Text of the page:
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- Room service
- Free High-Speed Internet
- Free parking
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TripAdvisor Reviews Asawann Hotel Nong Khai
Travel Blogs from Nong Khai
... happened to her but I hope she made it back safely. We tried to help and explain but they did not listen, at this point we were then ushered to walk the remainder of vietnam into laos. Well this must be how the Von Trap family felt, if they had borrowed a pair of flip flops from a bus bucket and walked through dirt. Visa arrival was smooth and sat reading my iPhone book people watching as the locals passed to and from ...
... is a very hilly country and the road linking these two cities is only simple tar road. It is a spectacular trip which starts off through rice paddies and then starts climbing up and twisting through the forest covered hill. All along the road is lined with little villages and homes and there are regular stops to stock up on local food and snacks. The road is in fairly poor condition and sometimes the hairpin bends and switch backs are rather daunting.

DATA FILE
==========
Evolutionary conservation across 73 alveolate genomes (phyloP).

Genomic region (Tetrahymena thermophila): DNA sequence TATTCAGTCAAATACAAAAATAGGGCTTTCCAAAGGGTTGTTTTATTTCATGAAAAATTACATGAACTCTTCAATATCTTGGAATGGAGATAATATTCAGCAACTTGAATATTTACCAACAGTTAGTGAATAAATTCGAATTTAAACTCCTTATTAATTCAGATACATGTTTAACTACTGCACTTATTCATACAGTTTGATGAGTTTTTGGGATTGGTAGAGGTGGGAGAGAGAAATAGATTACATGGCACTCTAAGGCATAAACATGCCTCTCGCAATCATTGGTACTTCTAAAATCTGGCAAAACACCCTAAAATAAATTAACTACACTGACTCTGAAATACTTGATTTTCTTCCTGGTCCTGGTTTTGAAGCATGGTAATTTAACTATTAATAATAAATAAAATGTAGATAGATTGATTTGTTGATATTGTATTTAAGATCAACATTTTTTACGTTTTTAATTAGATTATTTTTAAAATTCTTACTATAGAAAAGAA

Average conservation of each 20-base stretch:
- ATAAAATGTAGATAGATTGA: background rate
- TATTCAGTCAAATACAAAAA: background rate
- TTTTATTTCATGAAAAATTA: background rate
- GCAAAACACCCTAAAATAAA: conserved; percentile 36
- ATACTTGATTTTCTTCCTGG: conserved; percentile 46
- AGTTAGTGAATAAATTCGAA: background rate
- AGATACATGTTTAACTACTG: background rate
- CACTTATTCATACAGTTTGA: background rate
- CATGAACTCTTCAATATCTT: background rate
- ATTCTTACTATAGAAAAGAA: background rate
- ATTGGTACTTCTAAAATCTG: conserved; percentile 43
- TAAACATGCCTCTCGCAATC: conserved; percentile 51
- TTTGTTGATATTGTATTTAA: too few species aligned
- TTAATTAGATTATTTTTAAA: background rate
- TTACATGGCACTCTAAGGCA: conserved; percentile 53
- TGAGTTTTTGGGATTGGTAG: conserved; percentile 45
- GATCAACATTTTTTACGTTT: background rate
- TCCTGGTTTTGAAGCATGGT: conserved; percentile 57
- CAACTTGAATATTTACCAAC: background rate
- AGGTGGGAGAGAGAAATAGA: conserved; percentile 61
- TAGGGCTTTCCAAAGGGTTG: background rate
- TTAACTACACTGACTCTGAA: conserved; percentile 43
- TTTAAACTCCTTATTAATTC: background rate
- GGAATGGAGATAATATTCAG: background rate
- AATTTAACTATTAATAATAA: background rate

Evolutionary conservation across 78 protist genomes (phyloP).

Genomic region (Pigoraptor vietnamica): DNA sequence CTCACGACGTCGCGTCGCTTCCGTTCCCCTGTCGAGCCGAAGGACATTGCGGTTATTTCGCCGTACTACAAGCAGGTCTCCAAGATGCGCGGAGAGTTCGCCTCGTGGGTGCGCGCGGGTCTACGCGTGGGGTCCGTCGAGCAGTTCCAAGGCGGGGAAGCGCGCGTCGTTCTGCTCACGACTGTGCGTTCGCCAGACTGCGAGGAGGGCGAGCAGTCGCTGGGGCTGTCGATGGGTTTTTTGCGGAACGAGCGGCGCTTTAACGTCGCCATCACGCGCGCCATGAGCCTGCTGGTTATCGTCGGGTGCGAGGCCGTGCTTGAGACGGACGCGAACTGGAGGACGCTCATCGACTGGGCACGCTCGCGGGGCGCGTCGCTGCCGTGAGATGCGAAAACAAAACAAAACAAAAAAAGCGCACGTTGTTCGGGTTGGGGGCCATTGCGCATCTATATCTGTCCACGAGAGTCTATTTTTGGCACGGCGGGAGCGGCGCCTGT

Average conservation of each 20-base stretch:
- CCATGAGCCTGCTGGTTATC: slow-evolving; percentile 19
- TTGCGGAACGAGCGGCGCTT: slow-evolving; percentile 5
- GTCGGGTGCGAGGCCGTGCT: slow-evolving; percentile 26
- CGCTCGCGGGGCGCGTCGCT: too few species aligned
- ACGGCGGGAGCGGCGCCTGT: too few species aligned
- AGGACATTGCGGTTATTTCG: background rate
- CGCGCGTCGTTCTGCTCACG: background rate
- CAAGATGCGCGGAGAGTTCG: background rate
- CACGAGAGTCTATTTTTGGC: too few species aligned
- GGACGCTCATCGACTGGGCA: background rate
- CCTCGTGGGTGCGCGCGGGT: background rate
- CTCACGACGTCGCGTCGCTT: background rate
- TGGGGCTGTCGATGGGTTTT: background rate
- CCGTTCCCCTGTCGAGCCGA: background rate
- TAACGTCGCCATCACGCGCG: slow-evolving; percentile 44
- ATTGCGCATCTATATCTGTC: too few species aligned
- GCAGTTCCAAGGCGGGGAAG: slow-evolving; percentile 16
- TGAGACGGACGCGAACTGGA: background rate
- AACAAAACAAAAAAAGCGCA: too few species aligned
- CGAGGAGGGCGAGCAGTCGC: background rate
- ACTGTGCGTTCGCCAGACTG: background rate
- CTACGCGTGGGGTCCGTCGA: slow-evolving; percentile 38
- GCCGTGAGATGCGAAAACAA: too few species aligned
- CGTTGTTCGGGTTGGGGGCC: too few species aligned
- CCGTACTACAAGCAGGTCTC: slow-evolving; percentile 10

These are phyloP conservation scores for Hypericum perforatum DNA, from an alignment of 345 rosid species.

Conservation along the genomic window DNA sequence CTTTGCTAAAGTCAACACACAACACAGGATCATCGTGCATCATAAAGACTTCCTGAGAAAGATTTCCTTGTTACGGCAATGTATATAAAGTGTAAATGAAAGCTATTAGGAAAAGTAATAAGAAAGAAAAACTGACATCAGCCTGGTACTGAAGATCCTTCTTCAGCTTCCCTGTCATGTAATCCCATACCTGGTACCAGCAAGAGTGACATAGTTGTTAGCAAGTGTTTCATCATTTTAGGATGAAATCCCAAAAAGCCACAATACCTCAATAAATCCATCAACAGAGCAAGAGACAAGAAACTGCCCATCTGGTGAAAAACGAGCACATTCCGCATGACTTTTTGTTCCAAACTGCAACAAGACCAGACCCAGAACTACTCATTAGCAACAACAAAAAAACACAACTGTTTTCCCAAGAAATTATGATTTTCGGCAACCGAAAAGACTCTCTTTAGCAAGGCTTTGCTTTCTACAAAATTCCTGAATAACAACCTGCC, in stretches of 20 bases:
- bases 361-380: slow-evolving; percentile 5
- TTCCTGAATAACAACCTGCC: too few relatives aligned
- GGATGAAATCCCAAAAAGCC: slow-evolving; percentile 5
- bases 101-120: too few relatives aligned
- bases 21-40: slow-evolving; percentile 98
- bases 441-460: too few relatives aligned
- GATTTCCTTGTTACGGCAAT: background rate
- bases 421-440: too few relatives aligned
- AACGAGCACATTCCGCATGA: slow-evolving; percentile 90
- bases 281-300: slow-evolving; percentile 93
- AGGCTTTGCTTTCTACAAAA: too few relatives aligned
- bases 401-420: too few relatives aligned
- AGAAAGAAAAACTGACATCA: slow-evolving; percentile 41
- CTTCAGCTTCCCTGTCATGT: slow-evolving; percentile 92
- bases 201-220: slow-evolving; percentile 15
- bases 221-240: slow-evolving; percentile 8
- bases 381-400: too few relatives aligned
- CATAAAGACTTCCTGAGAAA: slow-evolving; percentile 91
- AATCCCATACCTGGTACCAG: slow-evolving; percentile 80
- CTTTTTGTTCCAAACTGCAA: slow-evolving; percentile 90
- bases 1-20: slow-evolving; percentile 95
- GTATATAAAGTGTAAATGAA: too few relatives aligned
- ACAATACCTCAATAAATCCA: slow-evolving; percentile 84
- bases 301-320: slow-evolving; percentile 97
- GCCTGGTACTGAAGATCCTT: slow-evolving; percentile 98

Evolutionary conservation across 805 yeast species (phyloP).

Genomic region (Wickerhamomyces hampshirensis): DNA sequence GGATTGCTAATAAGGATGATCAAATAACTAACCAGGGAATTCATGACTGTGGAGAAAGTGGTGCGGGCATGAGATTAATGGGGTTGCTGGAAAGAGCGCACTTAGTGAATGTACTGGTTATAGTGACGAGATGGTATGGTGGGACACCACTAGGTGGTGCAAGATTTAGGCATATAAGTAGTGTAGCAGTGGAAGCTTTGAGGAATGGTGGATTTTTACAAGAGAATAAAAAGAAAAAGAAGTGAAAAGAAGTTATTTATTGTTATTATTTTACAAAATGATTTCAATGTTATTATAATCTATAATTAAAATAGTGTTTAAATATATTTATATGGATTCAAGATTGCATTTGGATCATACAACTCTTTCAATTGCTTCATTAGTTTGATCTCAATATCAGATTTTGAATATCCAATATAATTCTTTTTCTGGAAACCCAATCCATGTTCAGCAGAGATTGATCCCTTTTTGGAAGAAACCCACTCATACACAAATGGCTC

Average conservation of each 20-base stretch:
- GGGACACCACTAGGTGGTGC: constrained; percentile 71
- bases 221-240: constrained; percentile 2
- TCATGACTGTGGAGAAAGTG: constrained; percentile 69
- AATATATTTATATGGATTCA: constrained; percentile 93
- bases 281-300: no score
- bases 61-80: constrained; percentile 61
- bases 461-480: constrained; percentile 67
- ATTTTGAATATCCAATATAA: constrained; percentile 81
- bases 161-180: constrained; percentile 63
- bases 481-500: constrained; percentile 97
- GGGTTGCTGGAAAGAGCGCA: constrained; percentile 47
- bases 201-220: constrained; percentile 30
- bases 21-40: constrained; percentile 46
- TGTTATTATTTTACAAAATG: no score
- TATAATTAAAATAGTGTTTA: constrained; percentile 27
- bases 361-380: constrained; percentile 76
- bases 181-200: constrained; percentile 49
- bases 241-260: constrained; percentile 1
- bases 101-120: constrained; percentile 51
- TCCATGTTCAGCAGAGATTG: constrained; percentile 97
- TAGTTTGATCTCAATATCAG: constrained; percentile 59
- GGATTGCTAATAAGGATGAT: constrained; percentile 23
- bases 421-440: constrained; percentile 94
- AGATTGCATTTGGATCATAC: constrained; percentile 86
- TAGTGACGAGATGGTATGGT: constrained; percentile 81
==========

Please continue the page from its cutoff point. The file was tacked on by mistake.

Luang Prabang ...
... usually do, eat. But it's always some type of vegetable or weird fruit. My girlfriend got up and walked to her dad's house and told me to stay with her aunt and uncle. Soon, my girlfriend came walking with the village behind her. She was holding a picture of her dad, there was a person behind her holding a yellow string. The string was attached to the front of the truck that was carrying her dad's body. In between was the ...
... up by the hotel bus and taken back to the hotel.
That evening we had dinner at the hotel (included in the tour package) and stayed in a room at the hotel. There was no air con so it was quite warmL. The 26th was our last day in Sapa, as part of our tour we were meant to go on a day walk before returning to the hotel to be transferred to the train station for another overnight train. We were met in the hotel lobby by a very unenthusiastic guide ...
... dropped on Laos did not explode, leaving a legacy of unexploded ordnance (UXO) that continues to badly affect the country and its people 40 years on. Approximately a quarter of Lao villages are still contaminated by UXO; between 1974 and 2011, more than 20,000 people have been killed or injured as a result, of whom 40% were children. The widespread presence of UXO adversely affects Laos' economic development by disrupting farming of contaminated land ...